A few critters were checking us out as we walked on the trail.This deer and his bird buddy kept an eye on us as we walked by. The Marmot photo is by Debra Sunderland.
In some areas the Tuolumne River was wide with bright green grasses along it.
The river then reached an area where it went over and by huge, smooth granite slabs with shade of red in it.Over the past millions of years, the rocks and soil that were once on top of this granite have eroded away. About 2-3 millions years ago, the Sierra Nevada Mountain Range had risen high enough for glaciers and icefields to form periodically along it’s crest and into its valleys.
These glaciers moved an unimaginable amount of rubble and that scoured out the this area of Yosemite. A lot of this rubble headed down the rivers into the Central Valley but you can still see a lot of what was left all around the Park.
Here is a closer look at that reddish granite.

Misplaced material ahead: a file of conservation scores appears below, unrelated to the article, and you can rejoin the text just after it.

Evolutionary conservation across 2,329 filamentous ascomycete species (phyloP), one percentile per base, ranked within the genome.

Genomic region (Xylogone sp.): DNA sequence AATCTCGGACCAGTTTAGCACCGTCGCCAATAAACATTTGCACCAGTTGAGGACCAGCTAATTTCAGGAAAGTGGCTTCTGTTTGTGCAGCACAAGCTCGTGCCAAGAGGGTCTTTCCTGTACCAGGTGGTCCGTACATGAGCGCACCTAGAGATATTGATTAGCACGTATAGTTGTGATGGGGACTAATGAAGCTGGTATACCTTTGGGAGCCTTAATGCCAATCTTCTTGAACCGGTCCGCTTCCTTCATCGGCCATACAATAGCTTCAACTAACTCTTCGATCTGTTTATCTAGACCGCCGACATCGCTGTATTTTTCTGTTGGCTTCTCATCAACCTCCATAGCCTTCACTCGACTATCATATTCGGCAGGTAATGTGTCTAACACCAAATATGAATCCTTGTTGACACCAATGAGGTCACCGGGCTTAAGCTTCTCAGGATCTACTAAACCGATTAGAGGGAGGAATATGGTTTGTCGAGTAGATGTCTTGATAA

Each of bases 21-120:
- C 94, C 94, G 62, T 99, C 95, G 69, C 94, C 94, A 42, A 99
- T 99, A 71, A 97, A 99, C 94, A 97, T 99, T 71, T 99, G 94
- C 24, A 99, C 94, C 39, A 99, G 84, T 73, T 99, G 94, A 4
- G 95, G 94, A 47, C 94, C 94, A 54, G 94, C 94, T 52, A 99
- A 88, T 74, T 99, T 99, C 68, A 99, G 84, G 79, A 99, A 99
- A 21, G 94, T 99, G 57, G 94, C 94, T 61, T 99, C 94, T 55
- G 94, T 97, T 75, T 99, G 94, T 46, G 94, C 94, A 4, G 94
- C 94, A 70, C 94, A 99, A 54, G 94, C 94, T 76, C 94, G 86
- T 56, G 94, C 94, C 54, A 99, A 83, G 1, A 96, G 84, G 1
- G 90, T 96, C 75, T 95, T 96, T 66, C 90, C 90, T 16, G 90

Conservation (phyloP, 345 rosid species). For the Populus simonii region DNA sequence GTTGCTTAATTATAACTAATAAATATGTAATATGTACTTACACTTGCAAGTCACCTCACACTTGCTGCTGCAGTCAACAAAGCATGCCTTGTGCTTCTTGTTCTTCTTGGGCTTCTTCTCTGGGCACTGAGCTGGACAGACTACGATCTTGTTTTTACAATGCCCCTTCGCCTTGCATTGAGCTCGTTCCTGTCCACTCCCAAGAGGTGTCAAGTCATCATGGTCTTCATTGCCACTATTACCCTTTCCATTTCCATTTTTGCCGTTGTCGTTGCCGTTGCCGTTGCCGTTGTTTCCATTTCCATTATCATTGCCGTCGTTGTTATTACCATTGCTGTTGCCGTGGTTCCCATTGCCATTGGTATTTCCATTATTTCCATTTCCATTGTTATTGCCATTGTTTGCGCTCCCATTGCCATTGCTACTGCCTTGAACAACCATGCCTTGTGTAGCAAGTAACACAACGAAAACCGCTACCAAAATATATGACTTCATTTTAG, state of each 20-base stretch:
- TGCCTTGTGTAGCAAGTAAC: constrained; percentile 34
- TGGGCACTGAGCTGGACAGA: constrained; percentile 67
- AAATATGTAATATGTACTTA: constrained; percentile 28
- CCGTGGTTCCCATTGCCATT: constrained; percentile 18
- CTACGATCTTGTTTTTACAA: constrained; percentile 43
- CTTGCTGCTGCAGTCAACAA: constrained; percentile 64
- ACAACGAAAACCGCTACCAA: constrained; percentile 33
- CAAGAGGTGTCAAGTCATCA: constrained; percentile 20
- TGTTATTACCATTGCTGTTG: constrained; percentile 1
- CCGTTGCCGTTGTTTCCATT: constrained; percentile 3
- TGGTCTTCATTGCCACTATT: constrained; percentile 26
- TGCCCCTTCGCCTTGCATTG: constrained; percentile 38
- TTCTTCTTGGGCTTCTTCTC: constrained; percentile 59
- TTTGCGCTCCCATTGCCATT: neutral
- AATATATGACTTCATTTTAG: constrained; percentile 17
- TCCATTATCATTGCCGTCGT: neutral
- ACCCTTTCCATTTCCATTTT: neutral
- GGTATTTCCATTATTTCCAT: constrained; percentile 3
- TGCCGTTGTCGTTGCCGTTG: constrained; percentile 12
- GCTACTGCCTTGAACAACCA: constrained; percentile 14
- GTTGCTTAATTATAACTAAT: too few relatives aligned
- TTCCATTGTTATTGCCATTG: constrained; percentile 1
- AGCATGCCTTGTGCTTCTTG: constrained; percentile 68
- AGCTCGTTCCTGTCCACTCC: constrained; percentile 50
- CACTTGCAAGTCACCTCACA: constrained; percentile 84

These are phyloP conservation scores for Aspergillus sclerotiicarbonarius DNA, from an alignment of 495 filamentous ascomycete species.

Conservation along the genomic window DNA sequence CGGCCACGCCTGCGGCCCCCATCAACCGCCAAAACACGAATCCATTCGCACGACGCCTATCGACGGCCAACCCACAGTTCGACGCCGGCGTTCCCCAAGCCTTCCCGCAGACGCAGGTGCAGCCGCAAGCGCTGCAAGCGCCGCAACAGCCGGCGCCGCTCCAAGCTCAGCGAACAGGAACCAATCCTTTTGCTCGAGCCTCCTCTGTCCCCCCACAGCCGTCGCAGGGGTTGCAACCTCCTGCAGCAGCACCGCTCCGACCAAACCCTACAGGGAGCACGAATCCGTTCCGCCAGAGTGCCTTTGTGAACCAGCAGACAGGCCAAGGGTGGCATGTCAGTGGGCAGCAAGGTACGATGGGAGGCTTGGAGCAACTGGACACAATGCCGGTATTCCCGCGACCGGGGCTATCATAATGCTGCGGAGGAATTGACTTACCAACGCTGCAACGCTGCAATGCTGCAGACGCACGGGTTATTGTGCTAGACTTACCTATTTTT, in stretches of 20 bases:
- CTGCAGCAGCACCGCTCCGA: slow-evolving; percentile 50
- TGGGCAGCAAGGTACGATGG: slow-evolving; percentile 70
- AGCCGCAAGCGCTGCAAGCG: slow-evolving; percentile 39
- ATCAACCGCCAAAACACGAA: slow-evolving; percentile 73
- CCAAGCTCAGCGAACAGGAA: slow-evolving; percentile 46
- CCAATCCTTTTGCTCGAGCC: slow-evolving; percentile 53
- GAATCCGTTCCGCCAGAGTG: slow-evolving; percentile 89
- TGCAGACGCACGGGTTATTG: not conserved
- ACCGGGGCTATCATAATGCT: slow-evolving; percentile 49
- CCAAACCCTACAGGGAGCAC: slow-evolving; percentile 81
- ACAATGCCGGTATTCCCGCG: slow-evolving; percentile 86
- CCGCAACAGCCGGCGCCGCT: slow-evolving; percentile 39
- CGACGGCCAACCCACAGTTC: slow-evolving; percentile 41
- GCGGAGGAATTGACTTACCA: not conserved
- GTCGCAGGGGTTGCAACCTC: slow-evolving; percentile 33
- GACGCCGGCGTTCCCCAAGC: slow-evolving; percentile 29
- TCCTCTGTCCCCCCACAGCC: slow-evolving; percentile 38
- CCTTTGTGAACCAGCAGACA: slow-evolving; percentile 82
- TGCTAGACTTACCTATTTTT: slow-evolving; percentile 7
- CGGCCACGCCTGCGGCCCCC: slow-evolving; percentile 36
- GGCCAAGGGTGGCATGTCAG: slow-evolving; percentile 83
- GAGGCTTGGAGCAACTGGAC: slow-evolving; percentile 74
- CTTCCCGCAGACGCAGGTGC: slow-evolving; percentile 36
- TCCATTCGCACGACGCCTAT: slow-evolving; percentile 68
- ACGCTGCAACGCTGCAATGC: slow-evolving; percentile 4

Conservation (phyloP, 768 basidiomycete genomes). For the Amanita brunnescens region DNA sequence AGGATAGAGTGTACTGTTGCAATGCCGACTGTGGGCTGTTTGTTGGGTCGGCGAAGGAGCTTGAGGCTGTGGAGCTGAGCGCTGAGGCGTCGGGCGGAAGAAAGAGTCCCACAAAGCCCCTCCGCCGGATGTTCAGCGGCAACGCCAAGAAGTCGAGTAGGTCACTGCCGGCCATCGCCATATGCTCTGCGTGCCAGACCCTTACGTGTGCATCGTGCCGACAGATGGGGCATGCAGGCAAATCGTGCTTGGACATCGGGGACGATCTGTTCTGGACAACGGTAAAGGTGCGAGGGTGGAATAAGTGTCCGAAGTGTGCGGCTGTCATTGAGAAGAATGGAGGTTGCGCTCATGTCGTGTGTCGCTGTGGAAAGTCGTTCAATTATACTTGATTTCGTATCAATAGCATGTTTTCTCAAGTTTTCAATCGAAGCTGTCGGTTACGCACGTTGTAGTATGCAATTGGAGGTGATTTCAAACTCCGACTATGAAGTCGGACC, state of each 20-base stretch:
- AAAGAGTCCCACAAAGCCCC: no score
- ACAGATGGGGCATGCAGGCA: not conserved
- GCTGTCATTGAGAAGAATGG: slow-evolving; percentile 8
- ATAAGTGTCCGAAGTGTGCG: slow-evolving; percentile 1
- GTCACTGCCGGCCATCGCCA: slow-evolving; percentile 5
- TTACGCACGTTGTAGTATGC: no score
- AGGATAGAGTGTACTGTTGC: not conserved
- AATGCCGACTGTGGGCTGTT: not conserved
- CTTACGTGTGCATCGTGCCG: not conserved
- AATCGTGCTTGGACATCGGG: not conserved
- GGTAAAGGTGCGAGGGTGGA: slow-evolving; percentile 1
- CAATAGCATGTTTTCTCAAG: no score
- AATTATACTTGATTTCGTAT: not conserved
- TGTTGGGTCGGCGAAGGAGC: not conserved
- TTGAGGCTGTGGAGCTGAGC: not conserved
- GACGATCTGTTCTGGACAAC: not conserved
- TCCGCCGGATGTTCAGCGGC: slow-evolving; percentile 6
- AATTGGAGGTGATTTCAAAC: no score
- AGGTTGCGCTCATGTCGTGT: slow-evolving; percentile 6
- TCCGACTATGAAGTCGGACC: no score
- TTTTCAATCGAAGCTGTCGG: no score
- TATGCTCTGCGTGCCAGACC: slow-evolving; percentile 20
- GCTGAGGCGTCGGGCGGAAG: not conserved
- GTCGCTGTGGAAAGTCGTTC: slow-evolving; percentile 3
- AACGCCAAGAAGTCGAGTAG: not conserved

We continued down the trail to the Twin Bridges that cross the Tuolumne River. Looking upstream was not a bad view but wow, those downstream views were incredible. The river was really rolling and tumbling over the granite slabs.
The views of the surrounding mountains and sky were also very nice.
We reached Glen Aulin where plenty of water was flowing over the falls. Crossing over the bridge gave us one of our favorite views down the Tuolumne River.
We had a wonderful lunch spot at the base of the base of the falls at Glen Aulin. The Glen Aulin High Sierra Camp is also located at this site and they were finishing setting up the camp for the season. They told me that they planned on opening June 19.